Health & Fitness
Whether you spend time hunched over a desk and feel some tightness in your shoulders or simply want to improve […]
Typically a woman’s ovaries stop releasing eggs in her early 50’s and her menstrual cycle stops; this is what we call menopause. For many women, this is a word to dread, but the reality is that this period of life affects women in many different ways; some sail through without so much of a sleepless night, where others can really struggle.
We’re asking the million-pound question. Can lifestyle really support the transition through the menopause?
Of course, it can, so let’s look at some of the top diet and fitness tips for managing the menopause.
Paleolithic nutrition is based on the principles of evolutionary biology with a focus on the low or moderate carbohydrate options available to hunter-gatherers. The largest argument against the Paleo Diet is that it’s hard to imagine one basic diet covering the entire period from 2.6 million to 10,000 years ago, with people living in a wide range of climates and geographic regions.
The Paleo diet consists mainly of grass-fed and pasture-raised meats, vegetables, fruits, fungi, roots, and nuts. It excludes grains, legumes, and dairy products, along with limiting refined sugars, starches, processed foods, and oils.
We know that physical activity is key to maintaining bone and joint health, but we find ourselves in a catch 22. This is because these same tissues are in the firing line when carrying out any physical activity and they may be susceptible to physical stress, strain, or trauma. In turn this can all contribute to joint degradation.
What then happens, is a sort of perfect storm. We sometimes become less active because we feel our joints won’t cope and so, things often become worse. But the damage is in the dose; we can often optimise our health by just the right amount and type of activity.
Generally, when we talk about fasting, we are talking about intermittent fasting, and the function is largely to lose weight. What this mechanism does is reduce overall caloric intake, so by definition, if you reduce calories, there may be a resultant weight loss. We say maybe because weight loss isn’t always that simple, there are many other factors at play like genes, microbiome composition, and more.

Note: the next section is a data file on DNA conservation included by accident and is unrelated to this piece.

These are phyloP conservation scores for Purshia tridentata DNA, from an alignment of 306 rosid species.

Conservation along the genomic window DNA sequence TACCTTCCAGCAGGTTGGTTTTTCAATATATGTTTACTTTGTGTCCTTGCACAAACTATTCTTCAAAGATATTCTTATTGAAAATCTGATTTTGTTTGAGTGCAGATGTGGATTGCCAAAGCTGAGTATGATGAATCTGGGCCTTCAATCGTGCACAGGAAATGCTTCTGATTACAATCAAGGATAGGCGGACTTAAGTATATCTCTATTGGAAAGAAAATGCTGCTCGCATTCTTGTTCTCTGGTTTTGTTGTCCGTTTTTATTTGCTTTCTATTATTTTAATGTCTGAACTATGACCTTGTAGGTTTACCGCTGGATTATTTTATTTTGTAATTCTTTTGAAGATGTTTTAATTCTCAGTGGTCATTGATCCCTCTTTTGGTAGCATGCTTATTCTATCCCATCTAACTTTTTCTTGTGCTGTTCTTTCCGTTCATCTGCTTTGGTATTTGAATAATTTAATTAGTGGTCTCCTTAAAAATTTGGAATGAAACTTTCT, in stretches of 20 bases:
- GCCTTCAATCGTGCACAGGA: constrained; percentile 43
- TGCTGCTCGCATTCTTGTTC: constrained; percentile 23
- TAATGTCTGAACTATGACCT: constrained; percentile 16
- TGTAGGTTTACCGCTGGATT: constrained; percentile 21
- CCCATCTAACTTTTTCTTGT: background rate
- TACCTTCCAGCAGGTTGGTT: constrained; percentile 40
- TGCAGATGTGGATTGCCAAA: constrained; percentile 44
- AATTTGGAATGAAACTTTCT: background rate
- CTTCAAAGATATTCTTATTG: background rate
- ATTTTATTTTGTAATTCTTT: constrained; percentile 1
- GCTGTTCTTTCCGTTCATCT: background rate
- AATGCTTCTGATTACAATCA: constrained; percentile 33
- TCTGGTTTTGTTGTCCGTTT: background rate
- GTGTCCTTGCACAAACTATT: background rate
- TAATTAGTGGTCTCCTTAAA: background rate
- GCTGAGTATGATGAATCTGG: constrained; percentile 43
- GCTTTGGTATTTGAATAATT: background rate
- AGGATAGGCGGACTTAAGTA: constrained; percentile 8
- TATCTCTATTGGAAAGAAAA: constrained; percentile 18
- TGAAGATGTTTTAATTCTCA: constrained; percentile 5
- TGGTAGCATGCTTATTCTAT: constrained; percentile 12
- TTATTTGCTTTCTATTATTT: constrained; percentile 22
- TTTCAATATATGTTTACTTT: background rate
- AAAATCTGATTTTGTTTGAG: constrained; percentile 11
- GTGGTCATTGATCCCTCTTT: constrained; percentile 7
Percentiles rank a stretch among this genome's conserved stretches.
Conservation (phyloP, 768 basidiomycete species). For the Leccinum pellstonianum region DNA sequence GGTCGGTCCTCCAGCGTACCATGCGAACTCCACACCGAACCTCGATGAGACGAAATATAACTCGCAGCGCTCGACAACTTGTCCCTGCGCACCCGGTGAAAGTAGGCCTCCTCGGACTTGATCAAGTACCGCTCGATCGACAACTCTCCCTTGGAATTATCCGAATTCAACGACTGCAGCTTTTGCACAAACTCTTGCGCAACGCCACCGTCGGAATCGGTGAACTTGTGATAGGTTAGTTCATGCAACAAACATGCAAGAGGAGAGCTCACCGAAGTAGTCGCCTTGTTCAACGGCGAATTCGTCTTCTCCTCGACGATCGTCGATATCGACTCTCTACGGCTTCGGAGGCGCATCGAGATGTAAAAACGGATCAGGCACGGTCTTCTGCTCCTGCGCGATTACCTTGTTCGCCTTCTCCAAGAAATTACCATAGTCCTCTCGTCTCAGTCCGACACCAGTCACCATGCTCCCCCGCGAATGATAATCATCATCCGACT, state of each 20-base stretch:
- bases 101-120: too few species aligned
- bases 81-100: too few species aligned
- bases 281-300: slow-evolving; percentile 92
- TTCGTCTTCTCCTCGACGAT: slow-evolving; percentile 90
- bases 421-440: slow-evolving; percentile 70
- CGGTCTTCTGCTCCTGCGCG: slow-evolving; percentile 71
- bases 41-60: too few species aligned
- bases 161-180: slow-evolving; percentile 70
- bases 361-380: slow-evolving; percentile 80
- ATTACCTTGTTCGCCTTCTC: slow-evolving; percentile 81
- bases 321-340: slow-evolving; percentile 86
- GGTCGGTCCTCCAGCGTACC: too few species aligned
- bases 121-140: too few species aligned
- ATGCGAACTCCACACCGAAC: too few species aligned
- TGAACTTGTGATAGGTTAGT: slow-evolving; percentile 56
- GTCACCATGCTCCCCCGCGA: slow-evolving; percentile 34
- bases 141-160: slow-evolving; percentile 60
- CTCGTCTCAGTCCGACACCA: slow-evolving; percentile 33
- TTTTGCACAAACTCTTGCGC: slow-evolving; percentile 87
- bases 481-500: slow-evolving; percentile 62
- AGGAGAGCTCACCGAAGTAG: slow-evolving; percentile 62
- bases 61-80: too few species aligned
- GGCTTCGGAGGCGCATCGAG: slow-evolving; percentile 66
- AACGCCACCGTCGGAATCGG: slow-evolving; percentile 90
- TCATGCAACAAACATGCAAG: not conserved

There are also many who tout fasting for metabolic health and that it offers a range of benefits to optimise overall health. There are also many who tout fasting for metabolic health and that it offers a range of benefits to optimise overall health.
Vitamin D can be thought of like the MVP; you will find teeny receptors in the brain, skeletal muscle, our immune cells, and more! When it plays such wide-ranging roles throughout the body, it’s easy to see why most of us are recommended to supplement Vitamin D on a daily basis and why deficiency has been associated with depression to increased severity of respiratory infection!
Sweeteners are artificial products that mimic the sweet taste we love in sugar. It doesn’t, however, contain the same caloric content.
To first understand how we have ended up in this situation, it pays to look at the evolution of taste.
When we eat or carry out any function in our body, there is metabolic waste. Think of it like a car engine. You put fuel in, and then you need an exhaust to get rid of the waste fumes. The alkaline diet is based on the idea that metabolic waste can be acidic, alkaline, or neutral. If the metabolic waste is acidic, it can result in your blood becoming acidic and acidic blood is thought to result in disease.
The alkaline diet proposes a range of foods to promote alkalinity in the blood, and therefore offset disease. But can this really be achieved?
For decades we’ve been told that cholesterol is the enemy, and if you are unlucky to be diagnosed with high levels, then we’re told we need to swap to all these fancy foods to help.
Here at Instructor Live, we wanted to look at this idea in a little more detail. We want to know if cholesterol is as bad as we are led to believe and if we do need to keep those levels low, how do we do it?